You might think that one oddly assembled still-life painting, which few people have heard of – with an unknown creator, fuzzy date, uncertain patron, and a composition that has been partly overpainted at least twice – could not possibly be the centre of a fascinating multi-gallery touring show. But that’s before you see The Paston Treasure, a huge canvas over two metres wide, displayed at the Yale Center for British Art (YCBA) alongside related paintings, sketches, objects and raw artist’s materials and accompanied by the well-funded, meticulously researched catalogue by the team at YCBA and their global colleagues. If you can’t see the show there, it comes to Norwich Castle Museum & Art Gallery this summer (23 June–23 September), a few miles from where The Paston Treasure was made.
Several years of collaborative detective work have resulted in some strong, though not conclusive, theories about the painting. The artist is clearly Dutch – Oxnead was closer to the Netherlands than to London – and researchers currently favour the Flemish painter Carstian Luyckx of Antwerp.The patron was probably William Paston (1610–62/63) or, less convincingly, his son Robert (1631–83). The family had come over to England with William the Conqueror and fought their way to significance, land and wealth. William Paston built a new mansion at Oxnead in Norfolk, filling it with a fine library and collection of art, some bought during his world tour of 1638–39. Contemporary inventories list quantities of tapestries, paintings, sculptures, and miscellaneous bits and pieces such as preserved crocodiles from the schatzkammer (‘cabinet of treasures’) of the Paston family. It’s possible that the painting was a vanitas still life of carefully selected objects, commissioned by the ageing William Paston in the early 1660s to memorialise his collection, which was one of the greatest in Europe. It is about legacy, about the craving for stability in a fearful world of near-chaos.
The opening gallery of the exhibition rings with triumph: displayed in a row in front of the great canvas, spotlit like stars in a Broadway show, are five of the 13 items depicted in the painting, each in its separate display case. There are a pair of silver flagons, a mounted strombus shell, two nautilus cups – all identified from the painting by the end of the 20th century. The fifth object is a newly-discovered flask made in London using panels of mother of pearl from Gujarat in western India. Nathan Flis, head of exhibitions and publications at YCBA, is still excited by the find. ‘There are three in the world,’ he says. ‘This one is the one in the picture.’ Flis went with other curators to identify it at the owner’s home in London. ‘I got goosebumps as I held it while the other curators took pictures.’ He believes the show may well result in the identification of other pieces. ‘We created a full catalogue entry for each object in the picture, all 13, so they can be identified. It’s unconventional, but it puts it out there for other art detectives.’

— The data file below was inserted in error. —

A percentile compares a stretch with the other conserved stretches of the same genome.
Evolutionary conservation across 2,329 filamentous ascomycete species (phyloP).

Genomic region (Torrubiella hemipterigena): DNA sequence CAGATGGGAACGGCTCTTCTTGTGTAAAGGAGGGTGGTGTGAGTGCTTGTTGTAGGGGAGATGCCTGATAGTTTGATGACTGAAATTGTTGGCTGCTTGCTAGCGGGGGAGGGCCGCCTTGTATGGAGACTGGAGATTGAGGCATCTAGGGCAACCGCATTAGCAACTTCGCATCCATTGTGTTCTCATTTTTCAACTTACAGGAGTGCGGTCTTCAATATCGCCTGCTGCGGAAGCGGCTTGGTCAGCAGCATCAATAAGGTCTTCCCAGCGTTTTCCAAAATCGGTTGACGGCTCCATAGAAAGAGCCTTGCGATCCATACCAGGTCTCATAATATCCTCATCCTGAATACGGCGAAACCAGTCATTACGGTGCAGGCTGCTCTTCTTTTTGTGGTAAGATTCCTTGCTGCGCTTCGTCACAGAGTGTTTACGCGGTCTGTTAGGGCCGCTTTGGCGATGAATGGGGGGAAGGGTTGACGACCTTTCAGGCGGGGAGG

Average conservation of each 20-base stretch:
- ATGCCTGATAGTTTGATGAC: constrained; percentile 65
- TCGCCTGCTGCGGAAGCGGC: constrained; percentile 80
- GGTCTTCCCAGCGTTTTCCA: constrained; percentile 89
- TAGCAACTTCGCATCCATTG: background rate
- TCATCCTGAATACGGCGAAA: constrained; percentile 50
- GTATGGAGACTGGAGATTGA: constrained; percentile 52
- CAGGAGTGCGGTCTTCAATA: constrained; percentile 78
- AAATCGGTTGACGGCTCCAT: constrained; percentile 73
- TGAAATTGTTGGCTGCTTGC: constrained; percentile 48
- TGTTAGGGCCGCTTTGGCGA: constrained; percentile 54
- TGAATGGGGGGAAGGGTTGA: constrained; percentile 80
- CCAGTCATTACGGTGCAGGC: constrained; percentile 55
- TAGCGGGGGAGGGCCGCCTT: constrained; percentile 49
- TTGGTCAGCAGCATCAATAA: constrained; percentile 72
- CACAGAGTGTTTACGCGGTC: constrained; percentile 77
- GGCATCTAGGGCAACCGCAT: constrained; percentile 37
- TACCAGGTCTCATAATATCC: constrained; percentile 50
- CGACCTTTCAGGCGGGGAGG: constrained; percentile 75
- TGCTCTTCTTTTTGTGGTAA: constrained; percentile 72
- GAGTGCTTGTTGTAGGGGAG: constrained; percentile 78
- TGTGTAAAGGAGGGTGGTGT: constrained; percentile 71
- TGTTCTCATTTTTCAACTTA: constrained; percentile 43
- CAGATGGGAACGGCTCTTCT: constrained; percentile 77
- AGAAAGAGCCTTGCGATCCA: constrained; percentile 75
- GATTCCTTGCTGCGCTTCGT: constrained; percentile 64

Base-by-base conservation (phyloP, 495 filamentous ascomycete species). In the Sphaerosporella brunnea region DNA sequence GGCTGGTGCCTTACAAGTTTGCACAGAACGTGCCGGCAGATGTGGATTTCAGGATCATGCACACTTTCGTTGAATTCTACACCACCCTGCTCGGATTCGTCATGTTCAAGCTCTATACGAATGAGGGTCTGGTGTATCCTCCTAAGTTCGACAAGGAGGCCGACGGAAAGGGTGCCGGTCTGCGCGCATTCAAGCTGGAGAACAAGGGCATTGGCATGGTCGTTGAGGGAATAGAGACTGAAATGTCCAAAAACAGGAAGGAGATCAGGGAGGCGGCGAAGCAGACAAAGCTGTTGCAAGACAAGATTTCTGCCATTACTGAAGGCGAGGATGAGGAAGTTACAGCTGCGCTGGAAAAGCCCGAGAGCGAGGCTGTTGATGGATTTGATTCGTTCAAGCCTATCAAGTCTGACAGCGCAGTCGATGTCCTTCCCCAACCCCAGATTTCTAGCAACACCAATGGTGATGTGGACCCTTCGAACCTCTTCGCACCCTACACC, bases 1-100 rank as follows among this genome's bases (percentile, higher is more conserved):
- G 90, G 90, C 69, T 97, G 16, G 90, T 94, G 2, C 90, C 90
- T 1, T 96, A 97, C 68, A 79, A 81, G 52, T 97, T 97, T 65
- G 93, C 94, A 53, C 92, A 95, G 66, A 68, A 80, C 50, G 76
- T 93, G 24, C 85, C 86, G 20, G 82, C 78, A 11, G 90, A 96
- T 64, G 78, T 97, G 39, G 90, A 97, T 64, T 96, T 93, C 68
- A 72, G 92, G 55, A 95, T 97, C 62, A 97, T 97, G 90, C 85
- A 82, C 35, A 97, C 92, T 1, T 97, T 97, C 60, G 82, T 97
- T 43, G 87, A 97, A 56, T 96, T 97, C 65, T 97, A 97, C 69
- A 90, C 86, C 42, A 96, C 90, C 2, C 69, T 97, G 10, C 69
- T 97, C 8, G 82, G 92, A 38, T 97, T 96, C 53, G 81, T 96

The supporting galleries give a richer and deeper understanding of the world in which the painting was conceived. The Paston family history is laid bare; we learn about Robert’s extravagant support of the Stuart family, whom he hoped would be restored to the throne and return the favour. (The gamble paid off, with the status-enhancing marriage of a Paston male to one of the king’s illegitimate daughters, a royal visit to Oxnead, and – finally – a title.) A newly produced film sets out theories to explain the extensive overpainting on the canvas. Visitors can listen to a recording of the musical score held by the young girl in the painting. There are luxury objects bought in Florence, the sketchbooks kept by William Paston’s travelling companions Henry and Nicholas Stone (lent by Sir John Soane’s Museum), a tapestry woven at Mortlake, and Philippe de Champaigne’s portrait of the dashing 23-year-old exiled prince (later Charles II).
A room filled with Dutch paintings, including one by Carstian Luyckx, encourages us to make our own guess at who painted The Paston Treasure. Here we learn about Flis’s second discovery for the show. In a glorious moment of serendipity, Flis was searching online for animal studies, trying out different animal and bird combinations at random, when up popped a painting sold at Sotheby’s in 2001 that must almost surely have been a preparatory study by the artist of The Paston Treasure. In addition to the similar background column, drapery and tassel, the untitled painting – known as Monkeys and Parrots – contains a parrot exactly identical to the specimen in The Paston Treasure, even in its 33cm length from beak to tail. ‘The dealer in New York who bought it still had it,’ says Flis, ‘and lent it to us to study and then to exhibit.’
The show’s full title sums up its achievement: ‘The Paston Treasure: Microcosm of the Known World’. Flis hopes it plays into the deepening interest in the English baroque and the rise of collectors, complementing recent exhibitions in London about the collections of Charles I (Royal Academy) and Charles II (Queen’s Gallery). Meanwhile, he’s working on a show at YCBA, which in 2019 will celebrate the remarkable medical, manuscript and coin collections of the Scottish anatomist and physician William Hunter (1718–83). Bequeathed to Glasgow University, together with the doctor’s wealth, they are the foundation of the Hunterian museum.
‘The Paston Treasure: Microcosm of the Known World’ is at Yale Center for British Art, New Haven, until 27 May.